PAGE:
‘Sky King’s’ Songbird III leads scheme
It’s not easy for honest people to carry out a deception—even one that has the very best intentions.
But 10 days after the winner of AOPA’s 2009 Let’s Go Flying SR22 was randomly chosen by an independent accounting firm, AOPA staff members had constructed an elaborate ruse to surprise the winner with the prize: a 2005 SR22 G2 GTS valued at more than $315,000, the highest performing, most technologically advanced aircraft AOPA has ever given away. Everyone who joined AOPA or renewed their membership in 2009 was automatically entered to win the prize. Postcard entries were also accepted.
The tight timeline involved a mad scramble to arrange the ruse and get the Let’s Go Flying SR22 across the continent, from Maryland to California, in time. Hirschman made the 17-hour flight Feb. 3 and 4, flying west, crossing two major winter weather systems. The SR22’s formidable tools such as XM satellite weather, a TKS anti-ice system, long range, and WAAS approach capability were invaluable during a flight that also offered stunning views of the Rocky Mountains and Grand Canyon.
“The SR22’s formidable tools … were invaluable during a flight that also offered stunning views of the Rocky Mountains and Grand Canyon.”
The ruse for actually presenting the airplane to Graves came about with exceptional help from Rollison, also an AOPA member, FedEx captain, and Californian. Rollison arranged a casual visit to Alta Sierra, ostensibly to look at property there, and Graves, in a neighborly gesture, offered to show him around. The visit took place on Super Bowl Sunday because Graves mentioned to Rollison that he had planned to have a few friends over to his home that day to watch the game.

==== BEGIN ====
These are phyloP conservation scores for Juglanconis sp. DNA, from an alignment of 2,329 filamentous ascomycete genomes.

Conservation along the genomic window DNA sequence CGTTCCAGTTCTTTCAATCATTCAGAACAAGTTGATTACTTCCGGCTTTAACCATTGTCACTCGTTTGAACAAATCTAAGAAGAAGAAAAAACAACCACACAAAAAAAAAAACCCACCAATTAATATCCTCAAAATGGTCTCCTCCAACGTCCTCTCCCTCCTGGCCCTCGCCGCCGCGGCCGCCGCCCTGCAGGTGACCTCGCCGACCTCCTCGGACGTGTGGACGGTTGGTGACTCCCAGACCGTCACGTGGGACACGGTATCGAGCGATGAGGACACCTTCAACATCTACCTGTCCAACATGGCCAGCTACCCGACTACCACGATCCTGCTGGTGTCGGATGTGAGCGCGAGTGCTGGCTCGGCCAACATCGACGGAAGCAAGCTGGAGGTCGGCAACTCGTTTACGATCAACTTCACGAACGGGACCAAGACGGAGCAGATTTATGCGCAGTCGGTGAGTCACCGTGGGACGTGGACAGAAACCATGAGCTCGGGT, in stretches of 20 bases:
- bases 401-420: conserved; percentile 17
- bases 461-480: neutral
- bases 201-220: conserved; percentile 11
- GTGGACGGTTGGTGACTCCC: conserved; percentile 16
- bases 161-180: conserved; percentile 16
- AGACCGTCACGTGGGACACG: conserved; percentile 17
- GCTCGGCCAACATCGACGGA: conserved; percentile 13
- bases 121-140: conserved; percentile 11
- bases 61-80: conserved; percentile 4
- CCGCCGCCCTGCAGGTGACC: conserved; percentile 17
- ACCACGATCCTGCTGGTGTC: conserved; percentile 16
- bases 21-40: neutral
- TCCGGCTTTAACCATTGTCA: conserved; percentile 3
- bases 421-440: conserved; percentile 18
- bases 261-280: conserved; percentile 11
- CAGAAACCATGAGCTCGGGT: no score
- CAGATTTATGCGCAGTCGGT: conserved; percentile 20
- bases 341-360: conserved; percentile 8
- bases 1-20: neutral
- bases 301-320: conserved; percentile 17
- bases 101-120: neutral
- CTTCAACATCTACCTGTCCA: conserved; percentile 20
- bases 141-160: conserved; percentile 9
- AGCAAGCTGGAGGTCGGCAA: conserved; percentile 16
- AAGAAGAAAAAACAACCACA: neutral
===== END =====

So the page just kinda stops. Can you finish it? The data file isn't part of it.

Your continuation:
In an effort to explain away the presence of a video crew that arrived at the private airstrip to record Fuller handing the SR22 over to Graves, Rollison decided to fly to Alta Sierra in a well-known and beloved airplane—the Songbird III Cessna 310 from the 1950s “Sky King” TV show. The video crew told anyone who asked that they were there to record images of the famous airplane against the dramatic mountain backdrop.
Their story was plausible enough. When the SR22 arrived and taxied up to the Songbird III, Fuller presented the keys to Graves, congratulated him on his good fortune, and wished him well. The series of events came as a total surprise to this year’s winner.
Rollison said he was uncomfortable at first with the idea of tricking a colleague. But the ability to take part in a conspiracy designed to reward Graves appealed to Rollison.
“This is really a life-altering event for the winner,” Rollison said. “It’s going to open up entirely new possibilities for him—and it’s exciting to have played a role.”